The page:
Speaking of the moniker “Obamacare” and its politically divisive connotations, I suggest we start calling Medicare for All what it actually is: universal health coverage. Medicare (and its lexical sibling Medicaid) are vital social programs which Republicans nevertheless tend to spin as charitable services doled out to those unable to pull themselves up by their own bootstraps. Medicare isn’t a gift the government benevolently grants us at the age of 65. It’s something we’ve paid into, worked hard for and absolutely earned.

At this critical time in our history, we can’t afford to fall prey to “greed is good” capitalism, myths about the poor being lazy and the rich being industrious “jobmakers” or the blatant deceit of those who claim our government can’t afford to guarantee its people health care. On the contrary, numerous studies have shown that we can’t afford anything else.

At the root of the debate about health care is a fundamental question that will help us define the next phase of our evolving national identity: Who are we as a people? No doubt, it’s a big question, but answering it will help us move past the death of the “American dream” into a waking reality of what many of us believe against all odds might still be possible: equal rights and equal protection for all under the law.

Justice in the context of the U.S. Constitution refers to set laws that guarantee the human rights of each citizen, ensuring some degree of fairness. Life isn’t fair and no one said it would be fair, but our government’s purported primary purpose is to mitigate some of this unfairness so that the powerful, violent, greedy or simply immoral members of our society aren’t allowed to cause injury to others. If our government isn’t responsible to provide its people with health care, why then did it help to draft and then ratify “The Universal Declaration of Human Rights” which plainly states that it is? In regard to this right and many others, our government presumes exemption.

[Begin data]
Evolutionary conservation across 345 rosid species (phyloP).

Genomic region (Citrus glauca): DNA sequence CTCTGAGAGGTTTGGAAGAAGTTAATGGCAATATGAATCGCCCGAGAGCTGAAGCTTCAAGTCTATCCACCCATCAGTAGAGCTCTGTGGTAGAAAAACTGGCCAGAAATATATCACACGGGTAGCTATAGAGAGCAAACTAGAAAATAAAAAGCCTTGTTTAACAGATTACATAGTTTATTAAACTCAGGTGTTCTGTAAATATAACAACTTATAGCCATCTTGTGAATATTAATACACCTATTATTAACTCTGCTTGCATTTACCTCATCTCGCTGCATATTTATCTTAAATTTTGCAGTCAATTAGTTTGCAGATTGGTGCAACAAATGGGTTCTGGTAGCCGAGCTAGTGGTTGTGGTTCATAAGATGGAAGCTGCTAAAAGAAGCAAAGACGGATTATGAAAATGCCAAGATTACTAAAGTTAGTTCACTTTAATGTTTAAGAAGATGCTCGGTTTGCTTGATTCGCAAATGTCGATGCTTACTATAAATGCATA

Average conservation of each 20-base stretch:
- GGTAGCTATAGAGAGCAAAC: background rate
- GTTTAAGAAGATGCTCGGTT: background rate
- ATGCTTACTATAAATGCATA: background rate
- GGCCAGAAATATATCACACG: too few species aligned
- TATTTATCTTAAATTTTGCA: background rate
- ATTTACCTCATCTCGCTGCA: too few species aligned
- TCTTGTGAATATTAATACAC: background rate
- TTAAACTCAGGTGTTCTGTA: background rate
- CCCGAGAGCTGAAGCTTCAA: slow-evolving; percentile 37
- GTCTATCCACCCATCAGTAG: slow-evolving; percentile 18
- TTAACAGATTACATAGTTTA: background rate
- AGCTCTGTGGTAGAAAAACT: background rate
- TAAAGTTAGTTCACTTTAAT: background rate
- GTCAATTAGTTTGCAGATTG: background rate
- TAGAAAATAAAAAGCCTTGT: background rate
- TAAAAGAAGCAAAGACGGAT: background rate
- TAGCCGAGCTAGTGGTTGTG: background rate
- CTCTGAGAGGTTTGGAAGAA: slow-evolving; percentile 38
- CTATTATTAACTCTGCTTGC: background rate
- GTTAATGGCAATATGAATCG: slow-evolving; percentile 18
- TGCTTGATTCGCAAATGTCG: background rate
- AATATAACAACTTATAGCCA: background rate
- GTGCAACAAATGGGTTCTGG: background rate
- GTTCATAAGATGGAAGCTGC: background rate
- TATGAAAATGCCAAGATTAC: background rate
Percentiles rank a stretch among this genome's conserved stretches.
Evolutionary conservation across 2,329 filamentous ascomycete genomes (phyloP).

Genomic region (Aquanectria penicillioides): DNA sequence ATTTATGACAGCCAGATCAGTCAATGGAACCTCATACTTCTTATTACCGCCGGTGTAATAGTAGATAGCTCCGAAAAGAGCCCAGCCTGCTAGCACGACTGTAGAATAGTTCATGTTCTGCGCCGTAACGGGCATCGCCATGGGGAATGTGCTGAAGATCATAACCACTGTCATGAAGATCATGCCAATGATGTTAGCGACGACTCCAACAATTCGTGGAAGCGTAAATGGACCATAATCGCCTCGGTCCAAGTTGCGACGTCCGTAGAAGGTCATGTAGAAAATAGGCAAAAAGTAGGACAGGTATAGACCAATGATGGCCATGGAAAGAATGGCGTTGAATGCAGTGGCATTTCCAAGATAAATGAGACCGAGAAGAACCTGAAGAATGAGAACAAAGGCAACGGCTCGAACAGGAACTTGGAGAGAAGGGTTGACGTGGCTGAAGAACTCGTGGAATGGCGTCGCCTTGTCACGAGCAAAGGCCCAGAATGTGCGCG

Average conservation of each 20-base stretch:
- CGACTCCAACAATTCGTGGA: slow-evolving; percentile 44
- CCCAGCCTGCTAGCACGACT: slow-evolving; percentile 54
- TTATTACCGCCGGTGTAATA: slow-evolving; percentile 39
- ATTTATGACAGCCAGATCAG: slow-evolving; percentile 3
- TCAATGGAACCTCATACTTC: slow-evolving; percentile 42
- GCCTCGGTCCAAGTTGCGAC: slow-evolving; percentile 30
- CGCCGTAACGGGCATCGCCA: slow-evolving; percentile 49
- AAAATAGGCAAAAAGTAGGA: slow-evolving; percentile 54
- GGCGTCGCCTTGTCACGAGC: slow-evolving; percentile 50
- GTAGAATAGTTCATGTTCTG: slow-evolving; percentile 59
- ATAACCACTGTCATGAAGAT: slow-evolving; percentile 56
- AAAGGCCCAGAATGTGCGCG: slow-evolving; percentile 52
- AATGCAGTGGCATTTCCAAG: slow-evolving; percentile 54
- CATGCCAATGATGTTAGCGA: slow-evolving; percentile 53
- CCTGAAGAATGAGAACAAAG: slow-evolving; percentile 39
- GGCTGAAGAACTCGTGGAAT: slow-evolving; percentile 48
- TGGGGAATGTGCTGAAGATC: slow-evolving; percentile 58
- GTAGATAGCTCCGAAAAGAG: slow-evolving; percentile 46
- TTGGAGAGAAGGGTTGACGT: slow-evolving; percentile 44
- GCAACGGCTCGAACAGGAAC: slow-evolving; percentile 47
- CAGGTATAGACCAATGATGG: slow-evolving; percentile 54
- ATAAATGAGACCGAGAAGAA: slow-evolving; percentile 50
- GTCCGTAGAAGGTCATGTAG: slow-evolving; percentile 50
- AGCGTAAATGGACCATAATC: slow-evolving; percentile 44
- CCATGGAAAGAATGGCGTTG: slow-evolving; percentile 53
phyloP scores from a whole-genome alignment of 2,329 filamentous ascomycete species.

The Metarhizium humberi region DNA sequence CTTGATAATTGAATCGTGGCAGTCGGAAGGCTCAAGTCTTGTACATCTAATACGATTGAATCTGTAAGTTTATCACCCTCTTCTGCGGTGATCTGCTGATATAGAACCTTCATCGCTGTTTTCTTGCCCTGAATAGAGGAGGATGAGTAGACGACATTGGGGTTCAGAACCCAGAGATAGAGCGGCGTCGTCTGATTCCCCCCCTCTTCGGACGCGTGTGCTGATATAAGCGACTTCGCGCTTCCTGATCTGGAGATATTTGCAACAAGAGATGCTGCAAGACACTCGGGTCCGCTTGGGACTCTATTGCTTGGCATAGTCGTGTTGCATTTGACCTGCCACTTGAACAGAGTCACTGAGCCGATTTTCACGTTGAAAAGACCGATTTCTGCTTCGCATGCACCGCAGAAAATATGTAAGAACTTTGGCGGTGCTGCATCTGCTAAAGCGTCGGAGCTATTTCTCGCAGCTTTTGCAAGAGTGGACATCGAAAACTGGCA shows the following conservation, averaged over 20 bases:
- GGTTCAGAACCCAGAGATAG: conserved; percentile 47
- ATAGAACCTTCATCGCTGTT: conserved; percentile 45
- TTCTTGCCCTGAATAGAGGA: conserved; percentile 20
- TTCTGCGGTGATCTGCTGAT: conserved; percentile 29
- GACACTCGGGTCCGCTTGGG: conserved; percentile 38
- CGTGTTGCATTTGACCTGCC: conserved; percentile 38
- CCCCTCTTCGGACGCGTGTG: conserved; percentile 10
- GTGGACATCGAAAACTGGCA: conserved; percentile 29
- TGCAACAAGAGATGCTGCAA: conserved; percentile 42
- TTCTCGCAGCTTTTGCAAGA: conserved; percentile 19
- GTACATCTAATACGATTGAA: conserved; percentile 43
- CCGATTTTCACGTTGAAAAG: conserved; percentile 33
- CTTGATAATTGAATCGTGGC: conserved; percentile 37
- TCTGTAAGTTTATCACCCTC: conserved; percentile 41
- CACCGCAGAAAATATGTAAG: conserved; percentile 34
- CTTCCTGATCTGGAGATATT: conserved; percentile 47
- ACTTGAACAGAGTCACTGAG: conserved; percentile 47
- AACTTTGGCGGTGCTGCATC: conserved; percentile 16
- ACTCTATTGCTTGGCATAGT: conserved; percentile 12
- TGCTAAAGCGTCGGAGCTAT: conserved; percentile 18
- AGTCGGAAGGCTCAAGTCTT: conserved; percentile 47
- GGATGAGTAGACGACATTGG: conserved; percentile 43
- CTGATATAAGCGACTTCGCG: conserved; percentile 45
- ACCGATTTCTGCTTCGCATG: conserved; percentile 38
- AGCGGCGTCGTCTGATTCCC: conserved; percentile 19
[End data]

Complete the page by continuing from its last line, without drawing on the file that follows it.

In the most clear-cut battle between the haves and haves-nots in U.S. history, the haves are winning by a landslide. What do any of us have without our health? Not much. Yet we’re getting sicker and poorer while our nation’s surplus of wealth keeps getting funneled toward and consolidated at the very top. Most of us think of ourselves as either a “Democrat” or a “Republican,” and however we feel about Medicare for All is apt to depend on that.

But if we can think of ourselves as human beings first, we can win this battle. The principle of the matter is our shared belief that it’s wrong for both the quality and the duration of our lives to be determined by our income, as if we’re each walking around with a dollar amount on our foreheads determining our human worth. Seventy-one percent of Americans favor a system that would guarantee health care as a right. Support fluctuates based on questions of how it will be instituted and paid for but the guiding principle here, shared by a supermajority of voters, is abundantly clear. Because when we look beyond our party’s blinders, we see that the crux of the health care debate isn’t a political one, but a moral one. Working together on an issue that transcends partisanism could help unite our divided states for the first time in many generations. It’s not only urgent that we do so, it’s a matter of life and death.